IndiGo applies for final approval for wet leasing B777 from DGCA

INDIGO

After receiving in-principle approval for inducting B777 aircraft on a wet lease basis from the Ministry of Civil Aviation (MOCA), IndiGo has now applied for final approval from the aviation regulator DGCA for these operations as per the prescribed procedure.

In coordination with the process of these approvals, IndiGo will soon make this 777-capacity available for sale on the Delhi – Istanbul – Delhi route, subject to regulatory approvals.

“We are working closely with the authorities to ensure all the required steps to obtain the approvals are completed well in time and will consider the earliest go-live date for these aircraft in line with the expected receipt of requisite approvals. This wet lease solution will also enable us to better utilize our A321 narrow-body fleet to continue our network deployment in light of the global supply chain issues.”

Spokesperson, IndiGo

ALSO READ – IndiGo to debut with widebody aircraft for international expansion

IndiGo is planning to wet lease aircraft to meet the growing demand for air travel. Under a ‘wet lease’ arrangement, the lessor maintains operational control of flights while providing aircraft and crew. Generally, wet leasing of planes is allowed for short periods to tackle supply constraints and ensure that airfares do not surge significantly.

ALSO READ – Is wet leasing aircraft a good choice for Indian airlines?

IndiGo applies for final approval for wet leasing B777 from DGCA

Keeping in view the demand and growth in aviation traffic, Indigo is looking to expand its fleet and International operations.

ALSO READ – DGCA turns down IndiGo request to wet lease Turkish planes

Earlier in October, the Directorate General of Civil Aviation had rejected IndiGo’s request to wet lease the aircraft from Turkish Airlines for a year (extendable by one year) because the rules allow for only three months, extendable by a further three months. Wet leasing in India is only allowed to overcome sudden capacity constraints.

The regulator saw IndiGo’s request as a diversion of traffic rights in collusion with a strong foreign carrier that would only feed the latter’s hub. After DGCA’s rejection, IndiGo approached the Ministry of Civil Aviation for special permission, which it has now acquired to induct the wide-body aircraft.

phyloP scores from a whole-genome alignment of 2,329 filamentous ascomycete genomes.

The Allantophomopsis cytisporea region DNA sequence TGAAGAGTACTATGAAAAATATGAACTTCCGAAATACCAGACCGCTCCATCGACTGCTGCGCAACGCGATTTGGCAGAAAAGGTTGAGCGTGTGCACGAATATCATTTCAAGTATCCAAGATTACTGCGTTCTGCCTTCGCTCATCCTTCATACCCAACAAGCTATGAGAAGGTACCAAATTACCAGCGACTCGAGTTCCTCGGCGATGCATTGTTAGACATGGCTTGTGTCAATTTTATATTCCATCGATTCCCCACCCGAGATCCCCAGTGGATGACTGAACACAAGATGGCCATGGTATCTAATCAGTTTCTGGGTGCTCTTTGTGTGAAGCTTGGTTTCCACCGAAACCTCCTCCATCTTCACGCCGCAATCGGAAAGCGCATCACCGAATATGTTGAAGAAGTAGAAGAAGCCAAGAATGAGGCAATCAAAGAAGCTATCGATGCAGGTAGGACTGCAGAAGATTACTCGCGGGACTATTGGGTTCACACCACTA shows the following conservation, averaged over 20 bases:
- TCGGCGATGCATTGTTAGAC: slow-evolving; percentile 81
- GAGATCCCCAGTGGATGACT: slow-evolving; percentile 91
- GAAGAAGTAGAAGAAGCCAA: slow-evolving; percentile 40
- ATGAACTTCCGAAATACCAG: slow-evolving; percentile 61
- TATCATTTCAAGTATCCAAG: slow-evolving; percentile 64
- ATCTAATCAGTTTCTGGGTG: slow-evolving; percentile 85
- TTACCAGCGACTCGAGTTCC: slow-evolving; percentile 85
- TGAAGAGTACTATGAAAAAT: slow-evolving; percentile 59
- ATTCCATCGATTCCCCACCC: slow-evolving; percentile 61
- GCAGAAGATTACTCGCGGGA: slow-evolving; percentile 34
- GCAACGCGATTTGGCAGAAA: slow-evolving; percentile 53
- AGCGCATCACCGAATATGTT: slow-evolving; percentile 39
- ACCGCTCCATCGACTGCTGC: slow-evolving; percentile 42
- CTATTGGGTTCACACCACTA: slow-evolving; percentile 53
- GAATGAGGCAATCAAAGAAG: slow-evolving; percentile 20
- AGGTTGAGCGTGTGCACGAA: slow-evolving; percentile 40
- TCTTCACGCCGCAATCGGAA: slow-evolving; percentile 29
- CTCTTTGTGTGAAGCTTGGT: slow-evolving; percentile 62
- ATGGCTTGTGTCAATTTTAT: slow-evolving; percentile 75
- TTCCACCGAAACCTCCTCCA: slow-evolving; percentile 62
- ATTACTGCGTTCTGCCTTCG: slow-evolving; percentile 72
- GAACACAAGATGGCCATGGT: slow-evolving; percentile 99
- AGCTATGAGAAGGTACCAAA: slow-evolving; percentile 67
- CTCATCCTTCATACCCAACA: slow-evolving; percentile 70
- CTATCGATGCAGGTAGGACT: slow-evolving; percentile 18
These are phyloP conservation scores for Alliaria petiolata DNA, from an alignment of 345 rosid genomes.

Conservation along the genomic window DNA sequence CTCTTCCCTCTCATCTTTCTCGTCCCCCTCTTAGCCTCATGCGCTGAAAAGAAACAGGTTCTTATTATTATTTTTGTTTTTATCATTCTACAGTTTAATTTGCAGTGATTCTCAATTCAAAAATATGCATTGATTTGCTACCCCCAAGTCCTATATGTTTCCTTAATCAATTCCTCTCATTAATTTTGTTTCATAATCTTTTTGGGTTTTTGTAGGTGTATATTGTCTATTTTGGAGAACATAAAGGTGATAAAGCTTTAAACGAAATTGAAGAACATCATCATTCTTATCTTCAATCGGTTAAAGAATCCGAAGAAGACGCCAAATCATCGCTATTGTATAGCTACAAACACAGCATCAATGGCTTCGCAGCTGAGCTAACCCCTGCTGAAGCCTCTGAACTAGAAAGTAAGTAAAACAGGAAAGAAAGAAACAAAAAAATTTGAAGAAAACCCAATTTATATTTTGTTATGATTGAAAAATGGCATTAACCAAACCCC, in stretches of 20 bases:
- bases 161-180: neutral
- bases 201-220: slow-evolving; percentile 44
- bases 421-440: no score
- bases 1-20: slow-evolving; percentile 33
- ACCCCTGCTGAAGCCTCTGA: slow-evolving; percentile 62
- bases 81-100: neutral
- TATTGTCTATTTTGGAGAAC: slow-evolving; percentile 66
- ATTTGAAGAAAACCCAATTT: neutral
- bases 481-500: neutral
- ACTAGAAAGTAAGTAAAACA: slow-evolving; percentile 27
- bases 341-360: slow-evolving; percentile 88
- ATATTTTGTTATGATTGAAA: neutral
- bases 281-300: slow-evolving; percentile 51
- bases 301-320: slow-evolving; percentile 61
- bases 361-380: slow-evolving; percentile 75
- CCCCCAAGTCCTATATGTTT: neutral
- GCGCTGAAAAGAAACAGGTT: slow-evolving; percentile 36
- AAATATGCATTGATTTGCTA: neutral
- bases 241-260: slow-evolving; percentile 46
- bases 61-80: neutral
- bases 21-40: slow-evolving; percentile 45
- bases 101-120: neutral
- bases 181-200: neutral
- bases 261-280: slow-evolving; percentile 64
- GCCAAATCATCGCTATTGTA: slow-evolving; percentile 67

ALSO READ – DGCA allows IndiGo to wet lease Turkish Airlines planes

Keeping in view the demand and growth in aviation traffic, Indigo is looking to expand its fleet and International operations.

ALSO READ – Relief for IndiGo as Indian carriers can now wet lease wide-body aircraft for a year

On November 27, IndiGo said it has approached the ministry and received a communication conveying the ministry’s approval to allow Indian carriers to wet/damp lease aircraft for six months extendable by another six months.

Such relaxation shall be available to all Indian carriers on their specific request, and the ministry will consider the same based on international destinations that the airline intends to operate, it had said.

Earlier, on the occasion of declaring recent financial results of the airline, Indigo CEO Pieter Elbers said, “We are on a steady path to recovery, benefiting from enormous opportunities both in domestic and international markets. With an industry challenged by global supply chain disruptions, we are working on various countermeasures to accommodate this strong demand. We have an unparalleled network presence enabling air travel to 74 domestic and 26 International destinations, we will continue to accelerate and build on this.”

BOEING B777
The ministry has also asked all the airlines to operate wide-body aircraft so that they can ferry more passengers from India to foreign countries.

As of September 30, a fleet of 279 aircraft, including 26 A320 CEOs, 149 A320 NEOs, 68 A321 NEOs, 35 ATRs and 1 A321 freighter; there was a net decrease of three passenger aircraft during the quarter. IndiGo operated at a peak of 1,630 daily flights with 76 domestic and 26 international destinations during the quarter, including non-scheduled flights.

The ministry has also asked all the airlines to operate wide-body aircraft so that they can ferry more passengers from India to foreign countries.

On Thursday, December 15 civil aviation minister Jyotiraditya Scindia said India’s civil aviation market is poised for double-digit growth in the next decade and the country’s carriers should have more wide-body planes to capture the long-haul segment.

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